For me, there’s nothing better than coming across a group of individuals so utterly dedicated to a cause that they commit their work to it. Don’t get me wrong, everyone who volunteers their time and resources to worthwhile initiatives in addition to the daily demands of their full or part-time job(s) should certainly be applauded, but I find it incredibly heartening that there are people in this world who seek change from humanity so badly that they make it their work and have little time for anything else.
Through our “Travellers For… Donation Project” we aim to seek out and financially assist great projects that are devoted to the protection and betterment of costa rica – its land and inhabitants alike. To date, we are a green alliance partner with Save The Turtles, a supporter of Kids Saving The Rainforest, and an advocate for the costa rica chapters of well-known non-profits such as Habitat For Humanity and World Vision. We love that these organizations love what they do, and we would bet that the founders of each would hardly think of their job as work. We also enjoy searching for new donation projects, highlighting great efforts where they are made, and giving credit to those who work to preserve costa rica in its most natural form. This past week we were fortunate enough to find iSeeiTravel and learn about their 2.5% documentary project concerning costa rica’s osa peninsula. The project title represents the 2.5% of the world’s biodiversity that can be found on the osa peninsula – home to one of the most pristine ecotourism destinations on earth and an area of costa rica that iSeeiTravel is aiming to protect.
*photo courtesy of the 2.5% project website
In their own words, iSeeiTravel explains their efforts:
“We are trying to help this amazing region of Costa Rica.
Our documentary project, 2.5%, will highlight the incredible Costa Rican ecotourism efforts and showcase the negative effects that mass tourism has brought to other parts of Costa Rica — expensive prices, locals being pushed out, corporate development mega projects, drugs and prostitution.
Most importantly, 2.5% will show how we as travelers can change all this simply by traveling consciously — meeting local people, respecting the environment and culture, and spending money at local businesses.“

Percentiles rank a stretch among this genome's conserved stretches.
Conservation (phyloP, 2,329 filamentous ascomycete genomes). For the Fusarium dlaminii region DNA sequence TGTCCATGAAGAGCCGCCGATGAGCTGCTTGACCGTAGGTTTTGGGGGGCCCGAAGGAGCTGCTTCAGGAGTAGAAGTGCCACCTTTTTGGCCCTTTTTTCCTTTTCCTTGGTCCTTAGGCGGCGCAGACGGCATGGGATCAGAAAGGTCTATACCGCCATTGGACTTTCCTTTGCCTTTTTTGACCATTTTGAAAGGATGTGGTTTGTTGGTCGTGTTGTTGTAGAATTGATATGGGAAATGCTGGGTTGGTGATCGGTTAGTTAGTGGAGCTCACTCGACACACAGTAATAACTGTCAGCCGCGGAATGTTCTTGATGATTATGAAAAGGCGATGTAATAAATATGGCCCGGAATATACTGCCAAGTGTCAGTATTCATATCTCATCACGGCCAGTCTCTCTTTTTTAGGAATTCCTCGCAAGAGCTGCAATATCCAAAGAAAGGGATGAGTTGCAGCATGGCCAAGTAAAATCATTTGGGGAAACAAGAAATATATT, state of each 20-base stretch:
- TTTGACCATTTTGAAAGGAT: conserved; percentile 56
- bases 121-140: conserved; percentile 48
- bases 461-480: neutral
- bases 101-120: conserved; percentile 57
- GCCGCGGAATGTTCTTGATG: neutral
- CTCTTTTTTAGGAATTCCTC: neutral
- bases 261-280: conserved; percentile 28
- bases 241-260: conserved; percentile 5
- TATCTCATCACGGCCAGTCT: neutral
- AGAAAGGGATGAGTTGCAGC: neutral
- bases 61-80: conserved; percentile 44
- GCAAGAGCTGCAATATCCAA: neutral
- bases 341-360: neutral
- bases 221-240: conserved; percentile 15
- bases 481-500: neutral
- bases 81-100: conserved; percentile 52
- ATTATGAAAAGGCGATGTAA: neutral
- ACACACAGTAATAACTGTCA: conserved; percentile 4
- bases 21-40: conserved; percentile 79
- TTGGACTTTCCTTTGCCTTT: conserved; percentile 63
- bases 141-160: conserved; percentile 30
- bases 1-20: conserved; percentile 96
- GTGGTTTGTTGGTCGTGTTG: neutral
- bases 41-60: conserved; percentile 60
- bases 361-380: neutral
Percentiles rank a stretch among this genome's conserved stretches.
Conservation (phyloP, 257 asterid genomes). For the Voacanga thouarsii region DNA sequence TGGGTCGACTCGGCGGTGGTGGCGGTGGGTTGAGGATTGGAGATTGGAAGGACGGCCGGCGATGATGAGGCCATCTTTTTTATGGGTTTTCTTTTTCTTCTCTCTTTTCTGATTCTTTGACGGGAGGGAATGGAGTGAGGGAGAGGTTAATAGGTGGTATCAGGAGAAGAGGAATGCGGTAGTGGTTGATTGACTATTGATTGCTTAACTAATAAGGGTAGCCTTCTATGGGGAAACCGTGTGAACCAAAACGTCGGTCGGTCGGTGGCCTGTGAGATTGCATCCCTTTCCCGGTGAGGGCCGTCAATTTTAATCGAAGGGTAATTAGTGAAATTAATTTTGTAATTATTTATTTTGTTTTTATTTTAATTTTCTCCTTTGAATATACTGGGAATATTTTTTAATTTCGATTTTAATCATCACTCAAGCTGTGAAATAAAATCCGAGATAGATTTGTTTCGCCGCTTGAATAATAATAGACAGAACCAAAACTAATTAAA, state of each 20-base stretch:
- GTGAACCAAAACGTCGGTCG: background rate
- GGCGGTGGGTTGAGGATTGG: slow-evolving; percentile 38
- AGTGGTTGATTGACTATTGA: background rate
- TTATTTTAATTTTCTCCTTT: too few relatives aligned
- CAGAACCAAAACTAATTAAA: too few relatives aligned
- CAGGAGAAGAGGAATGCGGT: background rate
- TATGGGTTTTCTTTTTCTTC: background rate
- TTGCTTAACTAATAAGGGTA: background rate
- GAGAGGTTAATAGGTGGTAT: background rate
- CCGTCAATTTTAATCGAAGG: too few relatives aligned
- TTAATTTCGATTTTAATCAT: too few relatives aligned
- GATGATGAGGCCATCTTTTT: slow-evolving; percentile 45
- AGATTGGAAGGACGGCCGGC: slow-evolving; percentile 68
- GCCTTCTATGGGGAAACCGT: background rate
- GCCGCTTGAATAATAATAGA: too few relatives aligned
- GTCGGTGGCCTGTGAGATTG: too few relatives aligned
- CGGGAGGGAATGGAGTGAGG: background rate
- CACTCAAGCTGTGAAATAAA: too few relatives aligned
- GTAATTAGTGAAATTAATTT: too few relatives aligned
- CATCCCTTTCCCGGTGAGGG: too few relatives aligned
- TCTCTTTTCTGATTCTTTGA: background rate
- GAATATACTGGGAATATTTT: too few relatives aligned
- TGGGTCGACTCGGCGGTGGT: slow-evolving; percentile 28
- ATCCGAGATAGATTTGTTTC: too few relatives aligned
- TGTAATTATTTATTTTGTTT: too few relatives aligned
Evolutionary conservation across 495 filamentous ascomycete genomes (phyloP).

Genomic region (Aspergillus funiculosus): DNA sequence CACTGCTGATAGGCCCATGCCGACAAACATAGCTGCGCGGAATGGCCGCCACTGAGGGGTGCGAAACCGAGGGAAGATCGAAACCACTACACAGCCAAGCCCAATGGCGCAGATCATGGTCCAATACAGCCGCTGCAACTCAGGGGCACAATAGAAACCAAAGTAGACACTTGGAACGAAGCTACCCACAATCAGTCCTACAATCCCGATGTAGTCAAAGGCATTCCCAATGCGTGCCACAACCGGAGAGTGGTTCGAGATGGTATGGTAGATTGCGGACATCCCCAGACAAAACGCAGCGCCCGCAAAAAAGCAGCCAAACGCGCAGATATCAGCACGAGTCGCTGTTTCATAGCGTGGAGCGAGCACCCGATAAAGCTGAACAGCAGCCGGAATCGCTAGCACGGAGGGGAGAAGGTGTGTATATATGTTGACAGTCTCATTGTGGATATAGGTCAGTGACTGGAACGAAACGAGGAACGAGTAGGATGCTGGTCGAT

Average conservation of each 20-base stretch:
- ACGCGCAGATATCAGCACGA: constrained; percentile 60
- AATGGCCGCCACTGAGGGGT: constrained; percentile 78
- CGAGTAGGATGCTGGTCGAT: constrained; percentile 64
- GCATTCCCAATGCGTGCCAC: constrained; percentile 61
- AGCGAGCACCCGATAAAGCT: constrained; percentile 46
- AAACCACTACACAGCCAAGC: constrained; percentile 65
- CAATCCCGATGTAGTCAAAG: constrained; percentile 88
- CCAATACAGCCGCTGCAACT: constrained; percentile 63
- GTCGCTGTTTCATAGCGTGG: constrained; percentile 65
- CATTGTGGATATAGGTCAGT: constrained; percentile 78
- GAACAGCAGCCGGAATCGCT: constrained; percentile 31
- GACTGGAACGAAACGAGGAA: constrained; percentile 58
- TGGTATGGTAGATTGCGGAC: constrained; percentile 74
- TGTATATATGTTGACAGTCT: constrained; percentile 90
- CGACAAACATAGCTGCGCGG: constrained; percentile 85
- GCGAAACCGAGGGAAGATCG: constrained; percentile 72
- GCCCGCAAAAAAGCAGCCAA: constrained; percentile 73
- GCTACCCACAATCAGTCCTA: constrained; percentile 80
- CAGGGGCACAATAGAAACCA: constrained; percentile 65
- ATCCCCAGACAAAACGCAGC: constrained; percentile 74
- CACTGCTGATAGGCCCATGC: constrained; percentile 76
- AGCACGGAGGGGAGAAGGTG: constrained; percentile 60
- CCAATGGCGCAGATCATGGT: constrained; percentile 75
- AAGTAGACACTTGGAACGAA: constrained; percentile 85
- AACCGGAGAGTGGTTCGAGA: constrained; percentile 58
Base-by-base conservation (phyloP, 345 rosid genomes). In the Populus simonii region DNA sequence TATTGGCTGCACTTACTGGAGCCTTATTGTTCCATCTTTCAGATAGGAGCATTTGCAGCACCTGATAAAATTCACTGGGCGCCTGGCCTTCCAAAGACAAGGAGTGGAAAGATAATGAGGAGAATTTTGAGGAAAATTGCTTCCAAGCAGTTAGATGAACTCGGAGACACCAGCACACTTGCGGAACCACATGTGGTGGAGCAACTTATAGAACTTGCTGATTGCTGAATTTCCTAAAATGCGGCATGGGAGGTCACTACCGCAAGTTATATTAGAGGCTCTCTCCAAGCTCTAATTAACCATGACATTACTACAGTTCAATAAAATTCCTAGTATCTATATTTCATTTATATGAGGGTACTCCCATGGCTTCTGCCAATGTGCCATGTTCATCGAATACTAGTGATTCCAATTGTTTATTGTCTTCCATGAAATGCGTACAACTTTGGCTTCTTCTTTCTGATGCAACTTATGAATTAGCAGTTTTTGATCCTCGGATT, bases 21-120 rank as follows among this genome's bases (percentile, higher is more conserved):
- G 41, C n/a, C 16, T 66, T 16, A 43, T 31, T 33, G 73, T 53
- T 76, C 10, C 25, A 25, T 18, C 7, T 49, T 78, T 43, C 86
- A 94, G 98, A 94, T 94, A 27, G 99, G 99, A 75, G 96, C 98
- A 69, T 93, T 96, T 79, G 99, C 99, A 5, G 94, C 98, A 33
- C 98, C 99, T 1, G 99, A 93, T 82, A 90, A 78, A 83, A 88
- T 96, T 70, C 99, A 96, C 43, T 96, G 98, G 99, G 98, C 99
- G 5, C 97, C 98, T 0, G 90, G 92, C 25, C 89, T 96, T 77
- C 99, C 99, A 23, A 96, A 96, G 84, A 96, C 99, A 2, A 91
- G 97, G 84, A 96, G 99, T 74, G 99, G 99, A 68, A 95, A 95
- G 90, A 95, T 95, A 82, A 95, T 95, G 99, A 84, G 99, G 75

Travelling consciously. Now there’s a concept worth devoting some serious mind-time to.
Are you a conscious traveller? What does it mean to be one, exactly? As iSeeiTravel describes, “The conscious travel goal is to create an environmentally sustainable, socially just and spiritually fulfilling travel economy that does not cost the earth.” We could not think of a better narrative for a more imperative goal ourselves.
So where does everyone who cares about the future of costa rica go from here? Fortunately, iSeeiTravel and similar focused groups are working hard to transform costa rica travel, but in order to do so successfully they are going to need tourists to do their part. In our opinion, at its most basic level (the foundation upon which future plans for environmental sustainability, social justice, and spiritual fulfillment can be built), conscious travel begins with travellers packing an open mind and leaving judgment at home. After all, in order to bring about any change in the world don’t we first have to change the way we look at it?
Our bottom-line recommendation for practicing conscious travel? Respect. If you were attending a house party, would you disrespectfully comment on the house decor? Choice of food? Choice of music? Choice of host attire? Party entertainment? Probably not. The same goes for your venture to costa rica. Travel is a privilege, not a right, and although the setting, food, music, clothing, traditions, and other cultural identifiers you may be exposed to while abroad may not mirror those you are accustomed to at home (perhaps many would not be your choice for your own house party), they still deserve your respect. At its core, conscious travel is about learning one’s place and value in relation to everything else in this world, which is why being both open to and non-judgmental towards difference is so important. Adopting an attitude receptive of awareness as part of your travel style will not only present you with more culturally rich and rewarding learning opportunities, but as initiatives such as the 2.5% project suggest, it can also help preserve some of our world’s most precious gifts.
Note: The 2.5% project is currently running a fundraising campaign to help fund the documentary. To help financially support this project, please visit: http://www.indiegogo.com/25-percent-documentary-iseeitravel
QUESTION TO COMMENT ON: What does conscious travel mean to you? How do you practice conscious travel while away from home?